Eric: Katchor is still a fringe guy, but his work was coming out from Pantheon, a big publisher. You had all these big books coming out, and it really felt like, "This is it, we've done it. We've accomplished what we set out to do." Then in 2001, you had the first Sam Raimi Spider-Man movie come out. Just like that, overnight, the culture was embracing superheroes. Before it felt like superheroes were rightfully becoming marginalized so this other stuff could become successful. Then it just reverted right back to the way it was.
 
Ben Katchor portrait by Eric Reynolds
Ben Katchor portrait by Eric Reynolds
 
And we’re stuck with all those unwatchable movies.
Eric: A movie like Ghost World, that came out in 2001, I don't think Ghost World would get made today.
 
It has a Brazilian cinematographer.
Eric: That's right. Affonso Beato.
 
For the longest time it was hard for me to be excited about new comics. Now there’s finally a new generation of cartoonists I like. Simon Hanselmann is probably my favorite.
Eric: Yes, Simon is great, I love his work, too. He’s a good writer. I think there’s plenty of really good work being done, and I think Simon’s definitely a great example. Today, I feel like everything positive comes with a caveat. I think there is really great work being done, but I do understand what you’re saying when you said you hadn’t been excited about comics for a long time. I can relate to that. I think the reality is probably somewhere in between, where your lack of enthusiasm is probably justified on some level, but I also think that if you were digging a little deeper, you could have found the good stuff. I certainly experienced that. I go through phases where I’m not super excited by some of what I see in contemporary comics, but sometimes I think that’s me being a little lazy too, and if I look hard enough I can find plenty of really good work.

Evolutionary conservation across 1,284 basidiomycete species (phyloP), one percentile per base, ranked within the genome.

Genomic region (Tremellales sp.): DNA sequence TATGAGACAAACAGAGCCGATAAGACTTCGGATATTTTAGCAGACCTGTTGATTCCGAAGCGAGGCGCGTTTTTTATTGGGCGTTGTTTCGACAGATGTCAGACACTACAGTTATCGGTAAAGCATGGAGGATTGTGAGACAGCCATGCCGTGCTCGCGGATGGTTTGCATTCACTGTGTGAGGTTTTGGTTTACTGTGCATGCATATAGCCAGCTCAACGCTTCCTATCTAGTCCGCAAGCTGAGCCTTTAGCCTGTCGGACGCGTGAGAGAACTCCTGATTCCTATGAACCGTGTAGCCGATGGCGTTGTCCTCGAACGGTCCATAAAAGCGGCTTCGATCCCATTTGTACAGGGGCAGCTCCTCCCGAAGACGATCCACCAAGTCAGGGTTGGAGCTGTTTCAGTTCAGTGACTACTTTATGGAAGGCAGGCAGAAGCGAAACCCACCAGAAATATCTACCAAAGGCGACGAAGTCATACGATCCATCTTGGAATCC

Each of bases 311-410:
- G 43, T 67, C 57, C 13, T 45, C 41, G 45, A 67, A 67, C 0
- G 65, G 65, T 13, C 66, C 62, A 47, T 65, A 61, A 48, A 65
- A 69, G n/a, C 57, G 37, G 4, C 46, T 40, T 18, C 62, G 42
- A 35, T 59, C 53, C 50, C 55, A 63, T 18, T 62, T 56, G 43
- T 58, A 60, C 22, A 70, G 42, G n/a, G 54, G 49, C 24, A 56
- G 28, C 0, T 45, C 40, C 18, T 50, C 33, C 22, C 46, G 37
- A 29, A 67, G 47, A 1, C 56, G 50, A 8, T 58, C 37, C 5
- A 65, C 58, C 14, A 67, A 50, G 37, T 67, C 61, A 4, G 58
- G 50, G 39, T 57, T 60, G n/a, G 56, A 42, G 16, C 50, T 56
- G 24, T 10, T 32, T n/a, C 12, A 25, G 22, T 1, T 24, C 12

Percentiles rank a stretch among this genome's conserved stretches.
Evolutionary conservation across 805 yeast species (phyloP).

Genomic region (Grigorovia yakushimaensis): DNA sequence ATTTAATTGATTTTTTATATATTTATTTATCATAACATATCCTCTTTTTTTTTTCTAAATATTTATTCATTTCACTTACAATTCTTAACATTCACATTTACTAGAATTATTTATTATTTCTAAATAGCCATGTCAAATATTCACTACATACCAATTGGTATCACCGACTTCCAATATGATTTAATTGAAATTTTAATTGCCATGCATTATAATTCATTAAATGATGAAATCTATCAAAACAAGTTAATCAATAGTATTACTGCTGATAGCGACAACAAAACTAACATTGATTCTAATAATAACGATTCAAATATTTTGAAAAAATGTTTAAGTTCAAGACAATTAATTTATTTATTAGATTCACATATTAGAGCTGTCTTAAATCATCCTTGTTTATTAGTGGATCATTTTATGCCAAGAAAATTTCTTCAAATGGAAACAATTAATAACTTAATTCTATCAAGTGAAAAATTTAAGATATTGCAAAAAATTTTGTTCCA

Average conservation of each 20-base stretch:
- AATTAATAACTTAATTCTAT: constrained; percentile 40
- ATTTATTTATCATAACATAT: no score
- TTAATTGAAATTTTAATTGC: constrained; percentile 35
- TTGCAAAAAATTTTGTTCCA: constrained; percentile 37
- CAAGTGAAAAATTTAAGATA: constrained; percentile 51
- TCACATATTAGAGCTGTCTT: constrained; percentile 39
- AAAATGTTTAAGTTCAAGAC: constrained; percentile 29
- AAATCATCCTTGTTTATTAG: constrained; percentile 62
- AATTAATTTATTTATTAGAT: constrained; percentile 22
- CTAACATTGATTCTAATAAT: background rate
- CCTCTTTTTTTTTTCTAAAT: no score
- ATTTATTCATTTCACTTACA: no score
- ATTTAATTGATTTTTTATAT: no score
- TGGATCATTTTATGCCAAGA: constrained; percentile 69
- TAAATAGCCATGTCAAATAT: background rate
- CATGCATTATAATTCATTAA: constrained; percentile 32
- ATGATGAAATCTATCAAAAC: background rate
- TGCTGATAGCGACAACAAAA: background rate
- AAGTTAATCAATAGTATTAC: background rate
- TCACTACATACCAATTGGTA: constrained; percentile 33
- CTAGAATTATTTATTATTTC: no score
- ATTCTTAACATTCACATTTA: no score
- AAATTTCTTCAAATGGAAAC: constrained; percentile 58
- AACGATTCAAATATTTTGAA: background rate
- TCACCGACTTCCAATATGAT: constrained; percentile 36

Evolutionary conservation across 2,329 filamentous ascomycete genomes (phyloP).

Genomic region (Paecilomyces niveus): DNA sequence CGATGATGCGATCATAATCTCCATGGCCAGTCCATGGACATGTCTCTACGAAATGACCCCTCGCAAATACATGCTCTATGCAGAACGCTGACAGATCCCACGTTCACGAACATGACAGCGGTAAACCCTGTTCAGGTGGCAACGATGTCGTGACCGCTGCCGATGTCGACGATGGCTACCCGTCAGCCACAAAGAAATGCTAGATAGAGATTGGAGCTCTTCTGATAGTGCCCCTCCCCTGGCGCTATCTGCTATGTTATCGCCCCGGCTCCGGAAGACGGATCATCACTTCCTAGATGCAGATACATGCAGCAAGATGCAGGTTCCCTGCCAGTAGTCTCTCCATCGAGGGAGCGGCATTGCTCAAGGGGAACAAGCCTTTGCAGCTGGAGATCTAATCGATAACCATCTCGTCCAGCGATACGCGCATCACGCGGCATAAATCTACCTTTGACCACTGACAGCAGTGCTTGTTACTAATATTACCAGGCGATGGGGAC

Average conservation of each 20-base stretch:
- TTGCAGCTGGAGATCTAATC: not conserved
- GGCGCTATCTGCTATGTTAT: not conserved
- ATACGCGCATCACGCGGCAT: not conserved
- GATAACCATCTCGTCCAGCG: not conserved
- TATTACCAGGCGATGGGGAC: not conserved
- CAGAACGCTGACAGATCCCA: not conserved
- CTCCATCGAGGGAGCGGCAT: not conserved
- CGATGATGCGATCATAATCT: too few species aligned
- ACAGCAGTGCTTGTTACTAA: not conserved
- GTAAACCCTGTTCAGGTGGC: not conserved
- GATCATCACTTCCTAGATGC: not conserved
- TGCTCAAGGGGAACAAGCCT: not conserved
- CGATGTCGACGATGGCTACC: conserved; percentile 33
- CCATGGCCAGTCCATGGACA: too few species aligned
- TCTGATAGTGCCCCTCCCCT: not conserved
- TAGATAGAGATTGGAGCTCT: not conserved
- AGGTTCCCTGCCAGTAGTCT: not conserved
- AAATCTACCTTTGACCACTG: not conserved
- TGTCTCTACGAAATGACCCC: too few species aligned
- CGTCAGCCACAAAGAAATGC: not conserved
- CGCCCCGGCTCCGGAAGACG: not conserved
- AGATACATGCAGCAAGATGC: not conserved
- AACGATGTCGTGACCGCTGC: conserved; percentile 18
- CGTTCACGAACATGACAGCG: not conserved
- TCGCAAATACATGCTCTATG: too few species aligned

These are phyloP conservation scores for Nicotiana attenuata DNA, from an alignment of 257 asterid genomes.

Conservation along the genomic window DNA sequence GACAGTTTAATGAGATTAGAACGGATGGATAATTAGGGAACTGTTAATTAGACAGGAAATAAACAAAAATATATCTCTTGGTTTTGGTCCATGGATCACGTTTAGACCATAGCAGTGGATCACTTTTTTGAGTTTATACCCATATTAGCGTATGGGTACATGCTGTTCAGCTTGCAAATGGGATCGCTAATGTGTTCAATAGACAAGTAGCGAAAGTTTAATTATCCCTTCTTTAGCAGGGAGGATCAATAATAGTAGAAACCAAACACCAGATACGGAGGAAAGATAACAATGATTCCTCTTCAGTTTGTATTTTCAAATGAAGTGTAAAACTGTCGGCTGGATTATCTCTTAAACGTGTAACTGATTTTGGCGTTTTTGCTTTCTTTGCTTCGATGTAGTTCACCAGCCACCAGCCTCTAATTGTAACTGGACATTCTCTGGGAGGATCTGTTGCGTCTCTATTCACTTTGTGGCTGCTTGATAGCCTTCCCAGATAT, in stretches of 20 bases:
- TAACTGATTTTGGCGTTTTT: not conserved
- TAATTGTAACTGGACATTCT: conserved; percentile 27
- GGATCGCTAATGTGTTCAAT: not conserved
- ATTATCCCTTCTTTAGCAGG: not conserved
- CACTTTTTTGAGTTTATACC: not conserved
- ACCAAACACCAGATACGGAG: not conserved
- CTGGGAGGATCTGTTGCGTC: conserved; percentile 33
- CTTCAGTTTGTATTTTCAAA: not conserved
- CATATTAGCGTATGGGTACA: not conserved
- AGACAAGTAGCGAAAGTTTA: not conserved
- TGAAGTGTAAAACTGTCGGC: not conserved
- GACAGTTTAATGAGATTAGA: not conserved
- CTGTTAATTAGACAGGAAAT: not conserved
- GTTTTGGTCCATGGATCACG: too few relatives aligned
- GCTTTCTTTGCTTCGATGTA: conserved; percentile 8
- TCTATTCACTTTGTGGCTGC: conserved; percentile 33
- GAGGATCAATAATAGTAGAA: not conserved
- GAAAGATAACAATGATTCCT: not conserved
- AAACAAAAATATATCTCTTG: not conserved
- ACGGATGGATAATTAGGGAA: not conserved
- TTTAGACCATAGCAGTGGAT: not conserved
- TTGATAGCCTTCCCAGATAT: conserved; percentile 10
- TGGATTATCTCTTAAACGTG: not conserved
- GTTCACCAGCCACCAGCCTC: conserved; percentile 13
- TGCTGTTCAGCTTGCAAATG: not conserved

Simon Hanselmann’s character Megg
Simon Hanselmann’s character Megg
 
Is it part of your job to find and publish new people? Do you get submissions?